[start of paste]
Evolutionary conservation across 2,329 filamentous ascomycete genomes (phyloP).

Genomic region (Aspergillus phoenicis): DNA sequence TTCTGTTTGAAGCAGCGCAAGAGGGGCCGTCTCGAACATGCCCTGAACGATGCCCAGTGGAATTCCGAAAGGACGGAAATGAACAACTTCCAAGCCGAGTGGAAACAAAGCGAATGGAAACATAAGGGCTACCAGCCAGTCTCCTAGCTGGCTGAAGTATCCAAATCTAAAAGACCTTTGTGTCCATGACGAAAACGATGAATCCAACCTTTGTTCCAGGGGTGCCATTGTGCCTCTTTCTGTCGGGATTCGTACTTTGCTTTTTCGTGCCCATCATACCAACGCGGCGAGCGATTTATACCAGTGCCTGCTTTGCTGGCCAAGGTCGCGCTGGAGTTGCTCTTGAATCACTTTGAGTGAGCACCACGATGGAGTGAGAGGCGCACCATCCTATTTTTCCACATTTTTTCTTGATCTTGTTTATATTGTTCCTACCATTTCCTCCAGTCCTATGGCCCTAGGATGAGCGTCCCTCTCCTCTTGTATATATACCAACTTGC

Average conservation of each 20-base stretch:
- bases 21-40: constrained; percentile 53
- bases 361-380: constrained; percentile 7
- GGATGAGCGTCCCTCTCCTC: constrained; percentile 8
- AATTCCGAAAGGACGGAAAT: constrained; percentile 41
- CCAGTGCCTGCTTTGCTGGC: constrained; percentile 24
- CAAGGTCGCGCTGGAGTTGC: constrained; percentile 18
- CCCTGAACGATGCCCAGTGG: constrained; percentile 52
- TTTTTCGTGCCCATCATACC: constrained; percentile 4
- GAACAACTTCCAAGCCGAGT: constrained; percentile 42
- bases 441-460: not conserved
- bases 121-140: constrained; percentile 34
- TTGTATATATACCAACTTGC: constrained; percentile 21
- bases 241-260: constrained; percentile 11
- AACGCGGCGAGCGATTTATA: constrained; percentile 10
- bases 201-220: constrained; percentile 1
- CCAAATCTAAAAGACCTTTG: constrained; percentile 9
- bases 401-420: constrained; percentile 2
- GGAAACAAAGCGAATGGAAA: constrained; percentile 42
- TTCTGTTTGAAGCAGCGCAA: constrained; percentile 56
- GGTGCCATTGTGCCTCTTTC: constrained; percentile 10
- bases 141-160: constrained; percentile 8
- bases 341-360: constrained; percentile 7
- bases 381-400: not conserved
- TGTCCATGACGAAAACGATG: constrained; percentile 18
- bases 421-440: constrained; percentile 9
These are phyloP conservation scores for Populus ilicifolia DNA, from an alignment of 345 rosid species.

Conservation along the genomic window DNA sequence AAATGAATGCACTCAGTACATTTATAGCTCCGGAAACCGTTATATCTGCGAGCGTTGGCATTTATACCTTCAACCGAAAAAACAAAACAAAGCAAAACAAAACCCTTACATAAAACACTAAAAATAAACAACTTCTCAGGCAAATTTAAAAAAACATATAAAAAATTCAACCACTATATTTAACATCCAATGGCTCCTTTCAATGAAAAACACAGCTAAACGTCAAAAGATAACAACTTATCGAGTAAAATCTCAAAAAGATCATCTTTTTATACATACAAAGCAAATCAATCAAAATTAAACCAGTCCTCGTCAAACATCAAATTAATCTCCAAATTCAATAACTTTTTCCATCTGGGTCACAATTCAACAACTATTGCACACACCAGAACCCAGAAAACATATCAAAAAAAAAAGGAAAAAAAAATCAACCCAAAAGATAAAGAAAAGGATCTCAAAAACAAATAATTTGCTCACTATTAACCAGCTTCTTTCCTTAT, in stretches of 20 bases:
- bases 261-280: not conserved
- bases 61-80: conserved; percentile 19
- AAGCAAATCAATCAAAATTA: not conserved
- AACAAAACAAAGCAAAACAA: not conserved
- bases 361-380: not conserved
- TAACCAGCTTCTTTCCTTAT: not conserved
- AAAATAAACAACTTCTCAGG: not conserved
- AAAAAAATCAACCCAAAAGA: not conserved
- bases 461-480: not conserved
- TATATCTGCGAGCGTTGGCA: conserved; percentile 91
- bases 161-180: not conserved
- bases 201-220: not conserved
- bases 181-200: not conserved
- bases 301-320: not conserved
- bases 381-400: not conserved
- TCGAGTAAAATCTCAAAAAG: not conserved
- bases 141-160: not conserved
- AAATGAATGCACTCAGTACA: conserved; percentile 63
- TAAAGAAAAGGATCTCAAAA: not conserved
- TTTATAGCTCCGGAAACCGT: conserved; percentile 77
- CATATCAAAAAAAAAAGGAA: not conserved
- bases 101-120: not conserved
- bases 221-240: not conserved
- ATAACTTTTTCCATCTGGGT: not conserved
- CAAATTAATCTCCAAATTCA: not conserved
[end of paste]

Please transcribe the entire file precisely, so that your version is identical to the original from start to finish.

Evolutionary conservation across 2,329 filamentous ascomycete genomes (phyloP).

Genomic region (Aspergillus phoenicis): DNA sequence TTCTGTTTGAAGCAGCGCAAGAGGGGCCGTCTCGAACATGCCCTGAACGATGCCCAGTGGAATTCCGAAAGGACGGAAATGAACAACTTCCAAGCCGAGTGGAAACAAAGCGAATGGAAACATAAGGGCTACCAGCCAGTCTCCTAGCTGGCTGAAGTATCCAAATCTAAAAGACCTTTGTGTCCATGACGAAAACGATGAATCCAACCTTTGTTCCAGGGGTGCCATTGTGCCTCTTTCTGTCGGGATTCGTACTTTGCTTTTTCGTGCCCATCATACCAACGCGGCGAGCGATTTATACCAGTGCCTGCTTTGCTGGCCAAGGTCGCGCTGGAGTTGCTCTTGAATCACTTTGAGTGAGCACCACGATGGAGTGAGAGGCGCACCATCCTATTTTTCCACATTTTTTCTTGATCTTGTTTATATTGTTCCTACCATTTCCTCCAGTCCTATGGCCCTAGGATGAGCGTCCCTCTCCTCTTGTATATATACCAACTTGC

Average conservation of each 20-base stretch:
- bases 21-40: constrained; percentile 53
- bases 361-380: constrained; percentile 7
- GGATGAGCGTCCCTCTCCTC: constrained; percentile 8
- AATTCCGAAAGGACGGAAAT: constrained; percentile 41
- CCAGTGCCTGCTTTGCTGGC: constrained; percentile 24
- CAAGGTCGCGCTGGAGTTGC: constrained; percentile 18
- CCCTGAACGATGCCCAGTGG: constrained; percentile 52
- TTTTTCGTGCCCATCATACC: constrained; percentile 4
- GAACAACTTCCAAGCCGAGT: constrained; percentile 42
- bases 441-460: not conserved
- bases 121-140: constrained; percentile 34
- TTGTATATATACCAACTTGC: constrained; percentile 21
- bases 241-260: constrained; percentile 11
- AACGCGGCGAGCGATTTATA: constrained; percentile 10
- bases 201-220: constrained; percentile 1
- CCAAATCTAAAAGACCTTTG: constrained; percentile 9
- bases 401-420: constrained; percentile 2
- GGAAACAAAGCGAATGGAAA: constrained; percentile 42
- TTCTGTTTGAAGCAGCGCAA: constrained; percentile 56
- GGTGCCATTGTGCCTCTTTC: constrained; percentile 10
- bases 141-160: constrained; percentile 8
- bases 341-360: constrained; percentile 7
- bases 381-400: not conserved
- TGTCCATGACGAAAACGATG: constrained; percentile 18
- bases 421-440: constrained; percentile 9
These are phyloP conservation scores for Populus ilicifolia DNA, from an alignment of 345 rosid species.

Conservation along the genomic window DNA sequence AAATGAATGCACTCAGTACATTTATAGCTCCGGAAACCGTTATATCTGCGAGCGTTGGCATTTATACCTTCAACCGAAAAAACAAAACAAAGCAAAACAAAACCCTTACATAAAACACTAAAAATAAACAACTTCTCAGGCAAATTTAAAAAAACATATAAAAAATTCAACCACTATATTTAACATCCAATGGCTCCTTTCAATGAAAAACACAGCTAAACGTCAAAAGATAACAACTTATCGAGTAAAATCTCAAAAAGATCATCTTTTTATACATACAAAGCAAATCAATCAAAATTAAACCAGTCCTCGTCAAACATCAAATTAATCTCCAAATTCAATAACTTTTTCCATCTGGGTCACAATTCAACAACTATTGCACACACCAGAACCCAGAAAACATATCAAAAAAAAAAGGAAAAAAAAATCAACCCAAAAGATAAAGAAAAGGATCTCAAAAACAAATAATTTGCTCACTATTAACCAGCTTCTTTCCTTAT, in stretches of 20 bases:
- bases 261-280: not conserved
- bases 61-80: conserved; percentile 19
- AAGCAAATCAATCAAAATTA: not conserved
- AACAAAACAAAGCAAAACAA: not conserved
- bases 361-380: not conserved
- TAACCAGCTTCTTTCCTTAT: not conserved
- AAAATAAACAACTTCTCAGG: not conserved
- AAAAAAATCAACCCAAAAGA: not conserved
- bases 461-480: not conserved
- TATATCTGCGAGCGTTGGCA: conserved; percentile 91
- bases 161-180: not conserved
- bases 201-220: not conserved
- bases 181-200: not conserved
- bases 301-320: not conserved
- bases 381-400: not conserved
- TCGAGTAAAATCTCAAAAAG: not conserved
- bases 141-160: not conserved
- AAATGAATGCACTCAGTACA: conserved; percentile 63
- TAAAGAAAAGGATCTCAAAA: not conserved
- TTTATAGCTCCGGAAACCGT: conserved; percentile 77
- CATATCAAAAAAAAAAGGAA: not conserved
- bases 101-120: not conserved
- bases 221-240: not conserved
- ATAACTTTTTCCATCTGGGT: not conserved
- CAAATTAATCTCCAAATTCA: not conserved